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Daemon X Machina devs on the game’s origins, mech designs, making the graphics stand out, more

Posted on August 25, 2018 by (@NE_Brian) in News, Switch

A few weeks ago, we translated a 4Gamer interview conducted with producer Kenichiro Tsukuda. The site actually ended up bringing back Tsukuda for a second interview, who was also joined by mech designer Shoji Kawamori. Topics include the game’s origins, designing the mechs, and more on the visual style including making the graphics stand out.

We’ve prepared a full translation of 4Gamer’s Daemon X Machina interview. Continue on below for the discussion.

The Arsenals’ Uniquely “Muscular” Design

4Gamer: Thank you for meeting with us today! Now, hearing that you two would be working together again – with Mr. Tsukuda as the producer and Mr. Kawamori as the mech concept artist – had a lot of fans thinking back to the Armored Core series. Can you tell us about how that reunion came to be?

Tsukuda: First I think it’d be best to talk some about how I came to be developing for the Switch. I met with my development team and we discussed exactly what we could do with the new hardware that the Switch provided – we eventually decided that we wanted to make some kind of mecha game. It would end up becoming a project that challenged us to create a mech action game that made use of the platform’s unique features in an entirely new way.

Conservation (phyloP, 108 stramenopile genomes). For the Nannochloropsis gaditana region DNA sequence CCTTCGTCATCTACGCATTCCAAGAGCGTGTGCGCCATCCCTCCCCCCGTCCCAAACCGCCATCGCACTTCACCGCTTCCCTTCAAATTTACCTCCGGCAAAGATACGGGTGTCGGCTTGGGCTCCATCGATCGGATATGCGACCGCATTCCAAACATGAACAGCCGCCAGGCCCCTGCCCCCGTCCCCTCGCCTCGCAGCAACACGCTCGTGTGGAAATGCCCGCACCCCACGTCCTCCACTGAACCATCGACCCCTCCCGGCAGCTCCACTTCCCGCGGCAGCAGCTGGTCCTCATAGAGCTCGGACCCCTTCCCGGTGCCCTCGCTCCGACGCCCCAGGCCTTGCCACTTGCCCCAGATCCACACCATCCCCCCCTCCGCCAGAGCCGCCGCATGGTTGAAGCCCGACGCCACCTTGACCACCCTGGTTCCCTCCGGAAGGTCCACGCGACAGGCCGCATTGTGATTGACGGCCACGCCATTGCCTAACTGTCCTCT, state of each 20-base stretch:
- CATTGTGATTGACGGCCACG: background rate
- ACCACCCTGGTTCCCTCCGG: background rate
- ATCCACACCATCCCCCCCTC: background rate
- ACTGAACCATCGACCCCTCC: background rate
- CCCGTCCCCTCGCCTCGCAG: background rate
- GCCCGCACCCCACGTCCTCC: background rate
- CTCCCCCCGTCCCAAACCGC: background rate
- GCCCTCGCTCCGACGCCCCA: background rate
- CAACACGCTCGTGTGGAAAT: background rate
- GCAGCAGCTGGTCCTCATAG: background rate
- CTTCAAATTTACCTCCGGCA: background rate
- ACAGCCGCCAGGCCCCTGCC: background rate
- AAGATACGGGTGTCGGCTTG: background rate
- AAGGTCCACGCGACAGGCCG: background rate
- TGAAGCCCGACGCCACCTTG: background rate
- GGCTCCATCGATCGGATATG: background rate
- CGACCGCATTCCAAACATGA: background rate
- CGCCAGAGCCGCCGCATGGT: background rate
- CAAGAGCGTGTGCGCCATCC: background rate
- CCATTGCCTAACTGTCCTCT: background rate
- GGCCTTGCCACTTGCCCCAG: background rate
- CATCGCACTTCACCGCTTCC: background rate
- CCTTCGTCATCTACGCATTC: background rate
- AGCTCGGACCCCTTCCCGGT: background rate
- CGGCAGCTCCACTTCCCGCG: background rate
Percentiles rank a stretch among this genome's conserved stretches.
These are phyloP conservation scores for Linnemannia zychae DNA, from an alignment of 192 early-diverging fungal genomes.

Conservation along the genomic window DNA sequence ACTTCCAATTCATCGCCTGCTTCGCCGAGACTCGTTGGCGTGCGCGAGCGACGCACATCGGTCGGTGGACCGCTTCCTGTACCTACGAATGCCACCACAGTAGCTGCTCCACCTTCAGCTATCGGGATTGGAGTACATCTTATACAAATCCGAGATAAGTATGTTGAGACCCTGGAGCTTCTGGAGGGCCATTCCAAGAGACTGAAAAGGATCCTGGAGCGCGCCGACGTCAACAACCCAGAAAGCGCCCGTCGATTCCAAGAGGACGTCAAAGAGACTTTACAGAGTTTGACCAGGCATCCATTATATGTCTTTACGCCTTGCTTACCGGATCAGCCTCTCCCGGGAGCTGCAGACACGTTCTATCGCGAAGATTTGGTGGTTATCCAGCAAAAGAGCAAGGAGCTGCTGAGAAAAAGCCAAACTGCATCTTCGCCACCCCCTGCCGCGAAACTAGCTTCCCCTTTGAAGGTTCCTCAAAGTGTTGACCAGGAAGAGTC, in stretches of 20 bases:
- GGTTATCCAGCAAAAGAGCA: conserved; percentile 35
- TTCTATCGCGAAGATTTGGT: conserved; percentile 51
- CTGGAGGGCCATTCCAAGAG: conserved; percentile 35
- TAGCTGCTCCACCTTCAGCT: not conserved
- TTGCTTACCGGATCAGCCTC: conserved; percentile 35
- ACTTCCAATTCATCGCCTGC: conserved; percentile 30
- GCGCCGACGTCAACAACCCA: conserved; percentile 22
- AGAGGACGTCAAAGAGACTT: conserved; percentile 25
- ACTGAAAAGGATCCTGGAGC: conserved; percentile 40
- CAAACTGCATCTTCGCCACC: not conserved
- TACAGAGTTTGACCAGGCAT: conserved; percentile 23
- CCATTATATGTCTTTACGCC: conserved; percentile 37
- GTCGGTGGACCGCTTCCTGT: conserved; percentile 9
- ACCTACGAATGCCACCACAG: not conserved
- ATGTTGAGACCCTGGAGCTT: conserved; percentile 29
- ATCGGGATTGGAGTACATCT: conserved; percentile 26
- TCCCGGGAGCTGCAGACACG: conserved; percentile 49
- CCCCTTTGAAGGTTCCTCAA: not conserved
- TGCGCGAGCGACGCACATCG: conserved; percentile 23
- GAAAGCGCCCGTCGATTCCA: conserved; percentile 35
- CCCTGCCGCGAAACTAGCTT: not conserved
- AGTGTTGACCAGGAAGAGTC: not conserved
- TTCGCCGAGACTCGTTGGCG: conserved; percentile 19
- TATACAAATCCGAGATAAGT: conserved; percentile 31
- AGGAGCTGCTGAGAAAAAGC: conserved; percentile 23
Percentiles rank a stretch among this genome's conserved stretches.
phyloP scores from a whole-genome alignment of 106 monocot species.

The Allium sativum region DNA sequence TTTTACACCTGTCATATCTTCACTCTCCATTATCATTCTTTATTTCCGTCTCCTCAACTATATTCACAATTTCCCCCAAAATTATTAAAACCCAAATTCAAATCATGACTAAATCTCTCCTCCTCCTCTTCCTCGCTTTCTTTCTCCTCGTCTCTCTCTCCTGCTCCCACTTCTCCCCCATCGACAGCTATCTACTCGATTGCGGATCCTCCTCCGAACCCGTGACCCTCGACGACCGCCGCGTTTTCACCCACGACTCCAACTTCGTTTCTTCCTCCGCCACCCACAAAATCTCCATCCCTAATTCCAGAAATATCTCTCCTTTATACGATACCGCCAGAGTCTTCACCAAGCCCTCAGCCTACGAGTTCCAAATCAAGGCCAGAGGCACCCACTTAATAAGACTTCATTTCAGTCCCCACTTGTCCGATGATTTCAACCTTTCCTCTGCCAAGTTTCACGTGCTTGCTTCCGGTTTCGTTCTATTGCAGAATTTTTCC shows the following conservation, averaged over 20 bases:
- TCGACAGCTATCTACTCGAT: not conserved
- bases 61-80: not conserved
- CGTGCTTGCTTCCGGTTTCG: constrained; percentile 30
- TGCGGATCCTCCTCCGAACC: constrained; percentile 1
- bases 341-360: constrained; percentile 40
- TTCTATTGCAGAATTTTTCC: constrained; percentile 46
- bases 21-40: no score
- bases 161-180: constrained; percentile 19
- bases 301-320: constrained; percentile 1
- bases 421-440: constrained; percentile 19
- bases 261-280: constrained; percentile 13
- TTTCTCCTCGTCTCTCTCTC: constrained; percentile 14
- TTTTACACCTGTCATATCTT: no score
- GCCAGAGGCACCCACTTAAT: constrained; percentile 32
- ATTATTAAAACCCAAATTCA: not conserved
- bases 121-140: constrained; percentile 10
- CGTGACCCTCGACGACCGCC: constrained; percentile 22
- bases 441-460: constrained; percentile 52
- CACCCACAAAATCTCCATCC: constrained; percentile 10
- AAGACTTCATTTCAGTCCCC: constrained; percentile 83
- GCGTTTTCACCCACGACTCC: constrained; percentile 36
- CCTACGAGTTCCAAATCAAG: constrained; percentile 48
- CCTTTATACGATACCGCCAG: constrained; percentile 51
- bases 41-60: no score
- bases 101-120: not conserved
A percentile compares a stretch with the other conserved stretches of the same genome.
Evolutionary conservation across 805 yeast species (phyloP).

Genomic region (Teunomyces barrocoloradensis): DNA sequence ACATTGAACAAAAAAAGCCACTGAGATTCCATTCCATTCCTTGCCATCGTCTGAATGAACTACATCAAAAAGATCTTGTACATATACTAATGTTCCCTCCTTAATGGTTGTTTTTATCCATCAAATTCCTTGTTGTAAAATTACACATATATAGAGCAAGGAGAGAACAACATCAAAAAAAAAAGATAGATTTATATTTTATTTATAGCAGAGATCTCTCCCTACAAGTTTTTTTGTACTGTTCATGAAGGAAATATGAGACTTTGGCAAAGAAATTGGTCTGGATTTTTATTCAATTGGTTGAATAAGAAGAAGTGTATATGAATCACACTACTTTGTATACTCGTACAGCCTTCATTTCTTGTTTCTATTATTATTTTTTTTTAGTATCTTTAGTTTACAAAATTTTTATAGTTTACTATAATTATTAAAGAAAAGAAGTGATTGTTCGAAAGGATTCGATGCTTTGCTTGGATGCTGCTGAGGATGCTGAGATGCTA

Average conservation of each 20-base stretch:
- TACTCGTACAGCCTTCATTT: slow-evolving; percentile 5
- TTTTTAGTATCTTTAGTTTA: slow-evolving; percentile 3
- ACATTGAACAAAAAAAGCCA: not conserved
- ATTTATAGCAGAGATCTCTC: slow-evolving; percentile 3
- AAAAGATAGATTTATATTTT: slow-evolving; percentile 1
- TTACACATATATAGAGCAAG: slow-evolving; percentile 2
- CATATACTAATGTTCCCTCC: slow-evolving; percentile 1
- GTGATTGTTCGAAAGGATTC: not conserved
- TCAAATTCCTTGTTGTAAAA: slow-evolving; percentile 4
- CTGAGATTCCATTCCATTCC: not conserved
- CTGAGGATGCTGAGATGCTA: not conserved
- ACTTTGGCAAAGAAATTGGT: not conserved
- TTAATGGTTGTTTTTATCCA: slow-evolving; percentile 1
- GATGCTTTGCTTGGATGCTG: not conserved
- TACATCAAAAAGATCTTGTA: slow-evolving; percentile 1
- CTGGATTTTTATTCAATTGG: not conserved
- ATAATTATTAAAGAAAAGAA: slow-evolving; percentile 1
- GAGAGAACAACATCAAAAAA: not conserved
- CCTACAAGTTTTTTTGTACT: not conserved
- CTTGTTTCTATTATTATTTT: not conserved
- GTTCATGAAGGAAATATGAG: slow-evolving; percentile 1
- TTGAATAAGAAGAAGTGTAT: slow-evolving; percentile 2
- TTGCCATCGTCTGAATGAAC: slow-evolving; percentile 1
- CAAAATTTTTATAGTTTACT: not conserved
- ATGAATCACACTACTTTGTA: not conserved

4Gamer: So, the first step in all of this was deciding to make a mecha game for the Switch…

Tsukuda: Right, and I figured that if I was going to do that then I’d definitely want to ask Kawamori-san for his help with the mechs’ concept designs!

4Gamer: It’s been a while since you’ve made a mech action game, right Mr. Tsukuda? And even longer since the two of you have worked together – it must’ve been quite some time, now.

Kawamori: It’s definitely been a few years. The months and years really went by without us even realizing it… A pretty long time, indeed.

Tsukuda: I can’t remember exactly how long it’s been, but it was almost 20 years ago now that the two of us first worked together.

4Gamer: And that first title was…

Tsukuda: Right, it was Armored Core 2 (released in August of 2000 for the PS2). I remember being extremely nervous the first time I met you – I’m still nervous! (laughs)